6th Grade Day 1 Training...The First of Many

Yesterday was the first elementary whole grade level training of the year.  It was absolutely AH-MAZE-ING!  I'd probably put some 40+ hours into prepping a six-hour workshop, and to have it go so well made all of that time feel well like it was well-spent.

We focused on a sixth-grade performance expectation (standard) that had some overlap with the old California content standard: the water cycle.  We framed the unit with a simple and yet thought-provoking question: Will we ever run out of drinkable water?  To help explore this question, I structured the model multi-day lesson following the 5E model and included connections to math (ratios & proportional reasoning), history (ancient civilizations), reading (fiction & nonfiction) and writing (informative/explanatory, argument and narrative).  In short, I gave teachers a wealth of way to tie science into the Common Core teaching they are already doing.  I'm tired of teachers seeing science as "one more thing" that needs to be taught!  It's not.  Science is an engaging vehicle that gives students purpose and meaning when interacting with reading, writing and math.  

Facts are not science, as the dictionary is not literature.
— Martin H. Fischer (1944)

Unfortunately, science has been taught in a less than engaging manner since the adoption of the 1998 standards.  With standards focusing on what "students know" we have an entire generation of students who think that science is a collection of facts.  What a shame this is!  And what a challenge it represents moving forward with the NGSS implemention.

A huge thank you goes out to the folks across the State of California who put together the modules on CCSS Literacy in Science!  Your model lessons were very, very helpful.

If you've stumbled here from the web, please let me know what you think.  I would love the feedback.  I have many training days this year and want each successive one to be better than the last!


Outline of the Training:

  • Welcome/Business Items
  • Engage:
    • Inquiry Question: Will we ever run out of drinkable water?
    • Write down all guesses on chart paper
    • Mini-Activity - Bucket of Water: If the total amount here represents all of the water on Earth, how much of it is drinkable?
      • Watch TedED video, do the calculations, measure out the water
      • Math Connection: 6.RPA (Ratios & Proportional Reasoning) & 6.NS.B.3 (Fluently compute with multi-digit decimals)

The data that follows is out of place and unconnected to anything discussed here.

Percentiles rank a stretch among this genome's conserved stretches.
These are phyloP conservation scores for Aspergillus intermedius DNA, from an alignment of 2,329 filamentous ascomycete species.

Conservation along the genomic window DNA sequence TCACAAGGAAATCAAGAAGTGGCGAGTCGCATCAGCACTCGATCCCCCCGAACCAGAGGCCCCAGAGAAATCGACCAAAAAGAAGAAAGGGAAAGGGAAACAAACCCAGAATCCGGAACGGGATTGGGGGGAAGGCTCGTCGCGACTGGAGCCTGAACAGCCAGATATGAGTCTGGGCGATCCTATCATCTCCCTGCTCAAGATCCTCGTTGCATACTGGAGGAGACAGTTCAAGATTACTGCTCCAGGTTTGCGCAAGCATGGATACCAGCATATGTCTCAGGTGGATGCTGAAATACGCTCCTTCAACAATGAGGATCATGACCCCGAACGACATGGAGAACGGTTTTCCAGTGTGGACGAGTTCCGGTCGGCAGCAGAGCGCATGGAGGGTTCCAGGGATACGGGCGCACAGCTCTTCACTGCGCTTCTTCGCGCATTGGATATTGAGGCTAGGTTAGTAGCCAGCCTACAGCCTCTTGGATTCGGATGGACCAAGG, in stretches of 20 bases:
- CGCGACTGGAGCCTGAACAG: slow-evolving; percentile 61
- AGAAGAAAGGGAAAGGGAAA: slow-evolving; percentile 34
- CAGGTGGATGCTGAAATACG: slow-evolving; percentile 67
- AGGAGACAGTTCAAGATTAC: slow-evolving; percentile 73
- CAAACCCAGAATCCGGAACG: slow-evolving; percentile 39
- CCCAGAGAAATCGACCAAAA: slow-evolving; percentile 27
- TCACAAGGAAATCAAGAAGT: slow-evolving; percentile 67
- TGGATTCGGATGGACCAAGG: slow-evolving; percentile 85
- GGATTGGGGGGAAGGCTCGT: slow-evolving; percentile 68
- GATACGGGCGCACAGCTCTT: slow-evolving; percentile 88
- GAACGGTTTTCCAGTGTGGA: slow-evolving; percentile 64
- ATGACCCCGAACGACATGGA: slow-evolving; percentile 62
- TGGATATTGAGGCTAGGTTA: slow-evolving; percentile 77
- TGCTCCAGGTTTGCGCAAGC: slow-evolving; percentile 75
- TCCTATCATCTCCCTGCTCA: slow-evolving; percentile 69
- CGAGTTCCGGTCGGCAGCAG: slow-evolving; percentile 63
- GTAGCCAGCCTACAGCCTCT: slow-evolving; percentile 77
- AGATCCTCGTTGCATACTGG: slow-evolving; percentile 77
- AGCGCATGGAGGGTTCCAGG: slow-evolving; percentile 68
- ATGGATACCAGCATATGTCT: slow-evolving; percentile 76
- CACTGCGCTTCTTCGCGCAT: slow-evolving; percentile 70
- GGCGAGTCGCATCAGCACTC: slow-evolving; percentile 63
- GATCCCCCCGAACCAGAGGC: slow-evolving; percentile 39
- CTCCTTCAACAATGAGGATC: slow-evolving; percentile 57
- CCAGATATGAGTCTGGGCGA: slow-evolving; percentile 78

• Explore:
    • Breakout Stations with various set-ups to explore the various processes in the water cycle (i.e. condensation, evaporation, etc.)
    • Share observations (write on chart paper), discuss vocabulary building in science - instead of defining vocabulary out of context, "assign" the vocabulary to the student observations
      • Emphasize water and energy as they arise
    • “I Wonder…” - opportunities for additional inquiry
  • Explain:
    • Opportunities to Focus on Reading in Science:
      • Fiction: “The Drop in My Drink” & “A Drop Around the World”
      • Nonfiction: “Water is Life” Close Reading & Discovery Ed Passages
    • Argument Writing:
      • Claim/Evidence/Reasoning Framework for Scientific Explanations - Address original Inquiry Question: "Will we ever run out of drinkable water?"
      • Share out what we learned - add to chart paper
  • NGSS Structure (Disciplinary Core Ideas, Crosscutting Concepts, Science & Engineering Practices)
  • Elaborate:
    • A Simulation/Game - “The Incredible Journey” (adapted from Project WET)
    • Have students share their "journey" - as they share, map/draw their path on chart paper - repeat until you have created the entire water cycle
    • Narrative Writing - The Story of Your Water Droplet’s Journey (a la “The Drop in My Drink”)
      • Write in the context of an ancient civilization
  • NGSS & CCSS - What’s the relationship between the two?
    • Triple Venn Diagram activity
  • Evaluate:
    • Student Created Models (with explanations) + Rubric
    • Sample of a Short Formative Assessment Probe (from Paige Keeley)
  • State & District Timelines
  • Assessment in the NGSS
  • Questions & Evaluations
  • Closure

The Presentation (since the accompanying narration is missing, it may not make complete sense as it is presented here):


"Incredible Journey" Flipagram (Thank you, Ann!):